Check out this list - http://www.rte.ie/arts/2010/0322/irelandsgreatestfigures.html - before you read my thoughts on it, below.
DON’T be too concerned if you pass Glasnevin cemetery and hear a frightful high-pitched whine coming from below. That will be the generations of noble Irish
heroes and heroines spinning in their graves.
They, like me, can’t believe that a country with 2,000 years of recorded history whittles a list of its greatest citizens down to a top 40 and still finds room for two members of Boyzone and their manager.
Apologies, Jonathan Swift, Brian Boru and Ronnie Delaney. There just wasn’t a seat for you once Ronan Keating, Stephen Gately and Louis Walsh had been given their dues in RTE’s shortlist of Ireland’s Greatest Figures. Another of the favoured forty, the ghost of Charlie Haughey and his giant ego, needed an entire pew to itself.
RTE will argue that the ludicrous nominees on the list are ‘the people’s choice’.
One thousand people were apparently polled on who should make the shortlist. I’d love to know where this privileged 1,000 came from – certainly no-one I know is putting up their hand to admit they think Daniel O’Donnell deserves a place above Brendan Behan.
That’s democracy in action, they’ll tell you. Democracy also means you get the government you deserve – and look how that’s been working out for us.
One wag suggested the pollsters must have canvassed the bored queue outside the passport office, ripe for a bit of anarchy. There are a lot of off-the-cuff nominations in there. Chances are, if you are approached by some clipboard-wielding suit and asked to cast your mind over the centuries of Ireland’s complex history, you’ll be tempted to latch onto the last person you saw on the news last night. Or whoever’s statue you pass every day on the way into work every day.
RTE should be ashamed of itself for its lack of respect. As national broadcasters, they are literally our channel of record. They misleadingly use the title, Ireland’s Greatest, as if it is a definitive list of the finest people we have ever produced – and then compile it in a manner more suited to picking a song for the Eurovision.
In fact, the shortlist for Eurosong was created by a panel of the musically-minded before being presented to the public vote. Where were the historical, social, economic, scientific, cultural experts who could best assemble an informed collection of Ireland’s best and brightest, past and present?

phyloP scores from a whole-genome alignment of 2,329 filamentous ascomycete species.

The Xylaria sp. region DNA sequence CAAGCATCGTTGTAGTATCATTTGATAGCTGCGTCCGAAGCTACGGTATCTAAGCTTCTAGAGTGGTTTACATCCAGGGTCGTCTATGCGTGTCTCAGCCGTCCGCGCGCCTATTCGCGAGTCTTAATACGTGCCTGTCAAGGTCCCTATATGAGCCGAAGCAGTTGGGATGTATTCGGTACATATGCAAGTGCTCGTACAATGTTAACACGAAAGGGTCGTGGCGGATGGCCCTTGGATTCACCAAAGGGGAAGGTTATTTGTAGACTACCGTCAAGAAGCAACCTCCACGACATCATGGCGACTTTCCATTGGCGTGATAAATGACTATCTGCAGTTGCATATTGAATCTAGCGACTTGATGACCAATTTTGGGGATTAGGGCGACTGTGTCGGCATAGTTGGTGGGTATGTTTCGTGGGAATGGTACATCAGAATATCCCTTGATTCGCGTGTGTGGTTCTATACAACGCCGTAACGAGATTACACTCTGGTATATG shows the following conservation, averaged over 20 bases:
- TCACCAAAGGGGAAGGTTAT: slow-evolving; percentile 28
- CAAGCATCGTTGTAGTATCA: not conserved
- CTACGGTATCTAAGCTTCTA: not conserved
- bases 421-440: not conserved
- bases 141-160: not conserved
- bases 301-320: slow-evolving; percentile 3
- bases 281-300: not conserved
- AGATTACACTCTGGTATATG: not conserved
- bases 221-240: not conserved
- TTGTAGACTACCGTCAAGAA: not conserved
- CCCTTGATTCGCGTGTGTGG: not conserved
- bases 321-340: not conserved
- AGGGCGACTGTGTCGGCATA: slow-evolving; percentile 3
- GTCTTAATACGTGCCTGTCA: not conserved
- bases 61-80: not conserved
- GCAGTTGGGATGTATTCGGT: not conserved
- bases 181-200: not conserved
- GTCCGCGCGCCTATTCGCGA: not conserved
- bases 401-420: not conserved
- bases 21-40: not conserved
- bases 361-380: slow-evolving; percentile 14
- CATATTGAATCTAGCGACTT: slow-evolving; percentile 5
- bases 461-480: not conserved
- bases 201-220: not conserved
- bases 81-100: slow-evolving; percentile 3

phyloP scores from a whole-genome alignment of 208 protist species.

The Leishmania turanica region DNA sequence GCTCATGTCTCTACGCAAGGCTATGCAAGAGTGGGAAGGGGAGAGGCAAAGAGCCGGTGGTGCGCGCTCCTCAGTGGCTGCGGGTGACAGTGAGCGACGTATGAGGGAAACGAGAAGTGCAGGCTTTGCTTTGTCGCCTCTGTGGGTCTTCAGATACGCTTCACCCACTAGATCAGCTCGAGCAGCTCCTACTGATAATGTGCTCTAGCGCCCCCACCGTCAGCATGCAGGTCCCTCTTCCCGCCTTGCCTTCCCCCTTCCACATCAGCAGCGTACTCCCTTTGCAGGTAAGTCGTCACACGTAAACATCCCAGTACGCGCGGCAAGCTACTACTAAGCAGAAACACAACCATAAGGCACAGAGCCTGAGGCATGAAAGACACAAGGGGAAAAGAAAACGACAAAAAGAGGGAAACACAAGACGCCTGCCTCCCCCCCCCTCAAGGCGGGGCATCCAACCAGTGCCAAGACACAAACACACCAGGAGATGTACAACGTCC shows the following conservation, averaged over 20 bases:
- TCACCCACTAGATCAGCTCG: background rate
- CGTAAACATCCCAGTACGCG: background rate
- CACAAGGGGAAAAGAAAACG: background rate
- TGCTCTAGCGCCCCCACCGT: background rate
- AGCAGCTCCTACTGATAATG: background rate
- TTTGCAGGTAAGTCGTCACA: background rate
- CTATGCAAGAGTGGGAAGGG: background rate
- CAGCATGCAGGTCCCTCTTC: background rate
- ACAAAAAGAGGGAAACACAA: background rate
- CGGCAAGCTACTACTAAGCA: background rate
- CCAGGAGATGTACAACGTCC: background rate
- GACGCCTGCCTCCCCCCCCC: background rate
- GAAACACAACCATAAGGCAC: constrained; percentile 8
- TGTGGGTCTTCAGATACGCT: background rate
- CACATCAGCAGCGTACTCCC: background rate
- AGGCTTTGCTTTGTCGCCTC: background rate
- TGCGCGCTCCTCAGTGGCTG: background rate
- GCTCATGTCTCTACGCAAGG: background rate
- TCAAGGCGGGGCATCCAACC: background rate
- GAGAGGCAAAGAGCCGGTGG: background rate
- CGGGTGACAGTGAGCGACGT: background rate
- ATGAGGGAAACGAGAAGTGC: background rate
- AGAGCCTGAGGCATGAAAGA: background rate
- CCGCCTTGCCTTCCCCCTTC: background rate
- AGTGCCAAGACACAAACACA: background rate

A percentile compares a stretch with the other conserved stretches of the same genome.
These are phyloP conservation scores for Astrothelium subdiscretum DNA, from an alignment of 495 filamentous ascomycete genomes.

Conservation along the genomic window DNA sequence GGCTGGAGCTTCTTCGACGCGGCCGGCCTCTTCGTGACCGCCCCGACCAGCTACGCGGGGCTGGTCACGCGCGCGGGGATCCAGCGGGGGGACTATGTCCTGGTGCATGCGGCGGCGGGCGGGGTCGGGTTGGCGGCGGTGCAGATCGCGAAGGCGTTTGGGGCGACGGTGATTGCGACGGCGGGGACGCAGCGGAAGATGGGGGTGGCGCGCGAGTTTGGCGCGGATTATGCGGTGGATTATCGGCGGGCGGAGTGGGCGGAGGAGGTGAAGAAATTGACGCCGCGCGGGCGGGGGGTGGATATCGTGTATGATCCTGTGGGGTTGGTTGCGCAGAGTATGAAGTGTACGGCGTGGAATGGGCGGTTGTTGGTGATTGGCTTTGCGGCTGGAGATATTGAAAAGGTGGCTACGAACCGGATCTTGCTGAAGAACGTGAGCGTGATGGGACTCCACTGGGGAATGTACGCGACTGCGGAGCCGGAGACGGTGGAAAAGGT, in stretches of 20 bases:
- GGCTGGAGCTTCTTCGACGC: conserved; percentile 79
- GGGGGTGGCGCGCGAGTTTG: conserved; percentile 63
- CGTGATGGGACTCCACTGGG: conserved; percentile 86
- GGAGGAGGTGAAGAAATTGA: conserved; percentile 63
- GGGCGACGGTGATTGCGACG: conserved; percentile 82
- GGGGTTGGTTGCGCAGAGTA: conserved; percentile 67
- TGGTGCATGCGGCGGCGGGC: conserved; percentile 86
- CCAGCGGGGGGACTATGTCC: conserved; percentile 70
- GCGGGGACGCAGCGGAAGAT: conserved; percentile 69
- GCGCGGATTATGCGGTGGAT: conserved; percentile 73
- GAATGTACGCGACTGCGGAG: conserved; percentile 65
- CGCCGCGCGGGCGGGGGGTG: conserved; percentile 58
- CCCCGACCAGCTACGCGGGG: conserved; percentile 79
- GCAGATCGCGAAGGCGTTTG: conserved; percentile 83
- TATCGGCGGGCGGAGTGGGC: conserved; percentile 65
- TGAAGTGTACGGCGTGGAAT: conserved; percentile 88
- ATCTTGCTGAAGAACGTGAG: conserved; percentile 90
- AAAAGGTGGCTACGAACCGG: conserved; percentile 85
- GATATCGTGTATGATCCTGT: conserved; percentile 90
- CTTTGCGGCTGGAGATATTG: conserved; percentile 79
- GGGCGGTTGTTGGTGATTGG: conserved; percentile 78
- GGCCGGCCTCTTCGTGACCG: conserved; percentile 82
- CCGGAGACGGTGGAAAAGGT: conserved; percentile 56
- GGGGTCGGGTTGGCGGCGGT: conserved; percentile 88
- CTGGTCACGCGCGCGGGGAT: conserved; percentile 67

All respect to the late Stephen Gately but chances are, if people had been polled for this list three years ago, he would have been bumped off it by Katy French. His inclusion has all the hallmarks of someone having seen a TV3 tribute to him the evening before.
Popular culture can’t be ignored. But why, say, does Colin Farrell take precedence over Gabriel Byrne, who is considered worthy of being Ireland’s new cultural ambassador to the world – but not good enough to get the nod ahead of Joe Dolan? We all loved Ronnie Drew, but what about the global singing superstar of his time, Count John McCormack?
Why not Maureen Potter or Spike Milligan for their comic genius? Has Louis Walsh done as much to promote distinctively Irish music as Oscar-nominated, Grammy-winning, 70-million-album-selling Enya?
It’s completely random. Charles Haughey – the self-serving shyster who served as a role model for all the self-serving shysters who would succeed him in public office – is the biggest insult of all. Sure, why would Samuel Beckett be included over CJ – poor old Sam only won a Nobel Prize for Literature and the French Croix de Guerre for his work in the Resistance against the Nazis.
The saddest failure of this list is that it devalues the real achievements of our great little country. There are not many made in the mould of Grace O’Malley, who managed to stand up to Queen Elizabeth I of England and come away with her head still intact, or Tom Crean, one of the greatest and most humble explorers of all time.
There are so many outrageous omissions. Robert Boyle, father of modern chemistry; George Boole, a founder of computer science; playwright GB Shaw; C.S. Lewis, author of the globally-beloved Narnia books; Pele’s favourite footballer, George Best; TK Whitaker, the great – and still very much alive – civil servant whose economic plan dragged Ireland into the modern era of free trade and prosperity.
Incidentally, Whitaker was voted Irishman of the 20th Century by an RTE programme a few years back. How fickle are they?
We could treat this poll with the same levity RTE have – and all spoil our votes by plumping for Dustin the Turkey (who, sadly, didn’t make it either). It’s a joke anyway. We might as well make it official.